Canada has a Charter of Rights and Freedoms annexed to its Constitution. Section 15(1) reads:
Every individual is equal before and under the law and has the right to the equal protection and equal benefit of the law without discrimination and, in particular, without discrimination based on race, national or ethnic origin, colour, religion, sex, age or mental or physical disability.
This protection against discrimination includes the right to access for people with disabilities.
Accessibility to television, amongst other broadcasting services, in Canada is covered under Section 3(1)(p) of the Broadcasting Act 1991, which states that "programming accessible by disabled persons should be provided within the Canadian broadcasting system as resources become available for the purpose."
Under Public Notices CRTC 2007-54 and CRTC 2009-430, the Canadian Radio-television and Telecommunications Commission (CRTC), the Canadian communications regulator, has created more accessible television policy than Australia in a number of ways:
- Canada covers all television access under its public notices, whereas Australia regulates commercial broadcasting and subscription broadcasting
- Since 2007, under Public Notice CRTC 2007-54, Canada has set captioning levels at 100% of programming, superseding the previous level of 90%
- Under Public Notice CRTC 2009-430, Canadian broadcasters needed to introduce audio description as a license condition. This followed a long consultation period on audio description.
- From 1 September 2014, all advertising material, sponsorship messages and promos must be captioned. Canada is, so far, the only country in the world that has introduced rules for the captioning of this content.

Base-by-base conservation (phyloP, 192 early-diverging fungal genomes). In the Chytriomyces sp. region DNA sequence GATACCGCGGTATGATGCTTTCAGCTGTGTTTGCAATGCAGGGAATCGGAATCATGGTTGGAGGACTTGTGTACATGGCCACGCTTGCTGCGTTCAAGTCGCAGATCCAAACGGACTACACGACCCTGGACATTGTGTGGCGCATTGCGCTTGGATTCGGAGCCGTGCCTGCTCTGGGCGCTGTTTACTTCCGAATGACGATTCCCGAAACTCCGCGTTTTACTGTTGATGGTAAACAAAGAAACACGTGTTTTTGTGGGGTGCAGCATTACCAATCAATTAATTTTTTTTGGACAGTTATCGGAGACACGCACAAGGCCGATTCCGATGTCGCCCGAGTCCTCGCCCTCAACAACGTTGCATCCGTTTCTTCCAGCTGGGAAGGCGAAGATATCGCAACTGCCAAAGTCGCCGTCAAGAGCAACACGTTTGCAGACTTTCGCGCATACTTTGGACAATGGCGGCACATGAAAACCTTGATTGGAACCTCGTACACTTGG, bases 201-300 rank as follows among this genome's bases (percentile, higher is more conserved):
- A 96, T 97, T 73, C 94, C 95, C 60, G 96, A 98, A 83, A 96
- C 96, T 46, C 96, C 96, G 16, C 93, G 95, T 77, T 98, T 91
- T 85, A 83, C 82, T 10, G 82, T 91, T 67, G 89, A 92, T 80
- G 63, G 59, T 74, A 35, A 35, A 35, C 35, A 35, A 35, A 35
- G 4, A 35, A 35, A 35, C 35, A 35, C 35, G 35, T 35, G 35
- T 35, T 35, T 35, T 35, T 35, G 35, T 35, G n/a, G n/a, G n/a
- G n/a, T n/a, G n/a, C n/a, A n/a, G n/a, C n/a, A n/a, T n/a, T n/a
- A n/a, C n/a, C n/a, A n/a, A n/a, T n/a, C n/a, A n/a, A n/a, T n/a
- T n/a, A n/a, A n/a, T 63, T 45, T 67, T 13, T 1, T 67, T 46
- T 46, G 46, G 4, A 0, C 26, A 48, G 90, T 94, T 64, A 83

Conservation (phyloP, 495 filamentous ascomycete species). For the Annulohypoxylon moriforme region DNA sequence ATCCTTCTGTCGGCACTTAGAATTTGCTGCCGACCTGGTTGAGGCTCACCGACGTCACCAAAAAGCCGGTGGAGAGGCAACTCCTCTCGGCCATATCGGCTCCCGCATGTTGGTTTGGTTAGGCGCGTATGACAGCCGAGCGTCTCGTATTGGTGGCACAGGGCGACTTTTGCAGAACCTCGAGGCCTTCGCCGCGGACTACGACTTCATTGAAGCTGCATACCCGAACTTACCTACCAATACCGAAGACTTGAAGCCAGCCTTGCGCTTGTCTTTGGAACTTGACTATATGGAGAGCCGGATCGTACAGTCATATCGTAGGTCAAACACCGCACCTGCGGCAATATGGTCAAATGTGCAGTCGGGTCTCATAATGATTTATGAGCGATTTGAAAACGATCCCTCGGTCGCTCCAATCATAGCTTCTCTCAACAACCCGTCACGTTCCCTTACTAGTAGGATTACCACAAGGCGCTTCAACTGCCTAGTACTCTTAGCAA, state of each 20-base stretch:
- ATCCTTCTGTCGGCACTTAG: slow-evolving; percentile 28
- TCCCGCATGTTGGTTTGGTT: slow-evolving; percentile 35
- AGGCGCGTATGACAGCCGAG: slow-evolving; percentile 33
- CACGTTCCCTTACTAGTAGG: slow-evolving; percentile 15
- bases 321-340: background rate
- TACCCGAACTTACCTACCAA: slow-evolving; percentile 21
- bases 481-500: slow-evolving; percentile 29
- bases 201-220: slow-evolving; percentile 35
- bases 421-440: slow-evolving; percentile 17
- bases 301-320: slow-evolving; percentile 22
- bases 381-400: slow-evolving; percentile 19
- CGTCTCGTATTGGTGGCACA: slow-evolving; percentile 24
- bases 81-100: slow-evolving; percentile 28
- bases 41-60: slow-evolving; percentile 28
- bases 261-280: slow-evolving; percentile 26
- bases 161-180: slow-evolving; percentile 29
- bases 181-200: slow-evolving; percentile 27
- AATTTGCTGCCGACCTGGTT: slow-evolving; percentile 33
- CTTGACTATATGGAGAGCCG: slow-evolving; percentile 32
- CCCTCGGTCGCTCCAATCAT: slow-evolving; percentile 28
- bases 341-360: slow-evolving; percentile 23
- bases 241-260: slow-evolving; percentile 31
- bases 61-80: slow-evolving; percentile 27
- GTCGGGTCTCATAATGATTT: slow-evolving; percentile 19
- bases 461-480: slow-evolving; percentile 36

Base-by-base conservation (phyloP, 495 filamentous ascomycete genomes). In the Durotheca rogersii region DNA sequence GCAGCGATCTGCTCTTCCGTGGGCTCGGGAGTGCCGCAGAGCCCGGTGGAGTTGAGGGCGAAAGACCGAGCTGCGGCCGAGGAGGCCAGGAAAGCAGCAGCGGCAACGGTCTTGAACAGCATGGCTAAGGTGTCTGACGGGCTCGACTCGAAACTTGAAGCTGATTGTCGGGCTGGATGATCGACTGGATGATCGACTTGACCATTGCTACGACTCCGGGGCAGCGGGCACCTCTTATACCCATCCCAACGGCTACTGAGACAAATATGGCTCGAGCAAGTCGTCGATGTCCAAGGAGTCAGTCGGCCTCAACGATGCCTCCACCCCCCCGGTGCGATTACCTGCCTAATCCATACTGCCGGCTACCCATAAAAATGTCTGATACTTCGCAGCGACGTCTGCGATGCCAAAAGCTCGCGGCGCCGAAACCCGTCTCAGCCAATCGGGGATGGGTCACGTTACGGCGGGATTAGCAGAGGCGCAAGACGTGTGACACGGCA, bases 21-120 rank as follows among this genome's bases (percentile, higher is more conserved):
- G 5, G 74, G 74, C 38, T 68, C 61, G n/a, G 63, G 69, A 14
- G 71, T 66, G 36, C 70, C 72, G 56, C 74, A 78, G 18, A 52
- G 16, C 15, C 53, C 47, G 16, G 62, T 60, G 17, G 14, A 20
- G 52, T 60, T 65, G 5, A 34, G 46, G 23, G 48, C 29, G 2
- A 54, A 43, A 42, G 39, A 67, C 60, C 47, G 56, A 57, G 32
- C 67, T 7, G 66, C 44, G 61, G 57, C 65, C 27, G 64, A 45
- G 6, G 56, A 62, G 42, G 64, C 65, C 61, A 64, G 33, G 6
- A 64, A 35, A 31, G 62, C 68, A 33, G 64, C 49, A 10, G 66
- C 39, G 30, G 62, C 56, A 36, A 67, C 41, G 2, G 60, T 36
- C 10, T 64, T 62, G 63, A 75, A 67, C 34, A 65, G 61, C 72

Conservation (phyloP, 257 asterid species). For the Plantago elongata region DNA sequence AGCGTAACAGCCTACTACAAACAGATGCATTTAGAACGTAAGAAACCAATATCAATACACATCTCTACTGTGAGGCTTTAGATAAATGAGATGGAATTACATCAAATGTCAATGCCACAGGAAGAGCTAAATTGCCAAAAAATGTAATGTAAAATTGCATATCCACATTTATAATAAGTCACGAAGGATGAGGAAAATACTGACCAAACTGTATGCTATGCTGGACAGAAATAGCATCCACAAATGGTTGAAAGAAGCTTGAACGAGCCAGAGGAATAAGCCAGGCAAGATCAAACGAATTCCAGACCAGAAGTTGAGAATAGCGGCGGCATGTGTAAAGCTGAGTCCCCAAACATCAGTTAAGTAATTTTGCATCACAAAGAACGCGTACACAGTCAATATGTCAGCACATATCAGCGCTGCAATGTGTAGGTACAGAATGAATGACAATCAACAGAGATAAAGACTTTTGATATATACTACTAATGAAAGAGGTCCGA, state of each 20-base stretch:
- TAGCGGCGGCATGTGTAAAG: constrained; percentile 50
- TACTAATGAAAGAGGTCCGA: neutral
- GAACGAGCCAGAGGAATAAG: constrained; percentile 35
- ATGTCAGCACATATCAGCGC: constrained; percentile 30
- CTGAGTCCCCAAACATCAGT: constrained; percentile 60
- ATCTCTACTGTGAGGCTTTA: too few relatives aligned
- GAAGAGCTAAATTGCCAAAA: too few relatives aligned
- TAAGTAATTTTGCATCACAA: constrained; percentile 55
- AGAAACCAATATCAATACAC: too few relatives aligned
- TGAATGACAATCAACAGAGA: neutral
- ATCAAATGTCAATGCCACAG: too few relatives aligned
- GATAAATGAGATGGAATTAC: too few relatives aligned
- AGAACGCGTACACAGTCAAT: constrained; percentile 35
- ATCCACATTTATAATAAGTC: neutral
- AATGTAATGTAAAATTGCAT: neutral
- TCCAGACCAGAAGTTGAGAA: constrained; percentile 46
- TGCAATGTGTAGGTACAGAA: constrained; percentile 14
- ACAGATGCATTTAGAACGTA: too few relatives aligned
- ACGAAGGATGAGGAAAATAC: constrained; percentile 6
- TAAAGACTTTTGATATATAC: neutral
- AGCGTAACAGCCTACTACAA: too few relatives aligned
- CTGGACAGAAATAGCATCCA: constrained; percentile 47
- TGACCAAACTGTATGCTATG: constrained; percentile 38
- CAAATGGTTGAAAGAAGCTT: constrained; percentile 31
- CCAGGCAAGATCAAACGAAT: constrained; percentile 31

In 2007 the CRTC instructed the Canadian Association of Broadcasters to form English-language and French-language working groups to formulate caption quality standards. After draft standards were released for public comment in 2011,the Quality standards for French-language closed captioning were adopted in December 1011, and the Quality standards for English-language closed captioning in July 2012. The standards generally agree, although there are some differences (the English-language standard calls for an accuracy rate of 95% averaged over the program for live captioning, while the French-language standard calls for 85%). Broadcasters must calculate the accuracy of two live-captioned programs per month, and report to the CRTC every two years describing their efforts to improve the accuracy of live captions.
Canadian Government websites are covered by the Standard on Web Accessibility, replacing the relevant part of the Common Look and Feel 2.0 Standards for the Internet. The Canadian Government notes that 'the Web channel is an important part of the Government of Canada's commitment to multi-channel access and service delivery. The Government of Canada is committed to ensuring that a high level of Web accessibility is applied uniformly across its Web sites.'
The Standard requires that all departmental websites which are available to the public must conform to Level AA of the Web Content Accessibility Guidelines 2.0. Exceptions exist for the following:
- Archived web pages
- Video content produced exclusively for media re-use
- Material which the department is not accountable for
The transition is to be finalised by 31 July 2013 in the following phases:
- Phase I (August 1, 2011 - February 29, 2012)
- All Web site home pages and pages referenced from Web site home pages
- Significant number of Web pages that provide the most important information and services for individuals and businesses including rights and benefits
- Significant number of Web pages that are the most frequently used
- All new Web pages published post October 1, 2011 must immediately conform
- Phase II (March 1, 2012 - July 31, 2012)
- Additional Web pages that provide the most important information and services for individuals and businesses including rights and benefits
- Additional Web pages that are the most frequently used
- Phase III (August 1, 2012 - July 31, 2013)
- Remaining Web pages
The Standard has exempted live video captions, audio description, complex maps, images of text (logos) and video content provided exclusively for reuse by media. It also allows a grace period of 10 days for captioning of pre-recorded video to allow for quick distribution.
The Standard includes a range of reporting and measurement requirements, and makes each department's deputy head responsible for the Standard's implementation. The Treasury Board of Canada Secretariat is empowered to monitor compliance, and take action against individual departments in the case of non-compliance.
The Standard is to be reviewed after five years, or earlier if warranted.
Top of page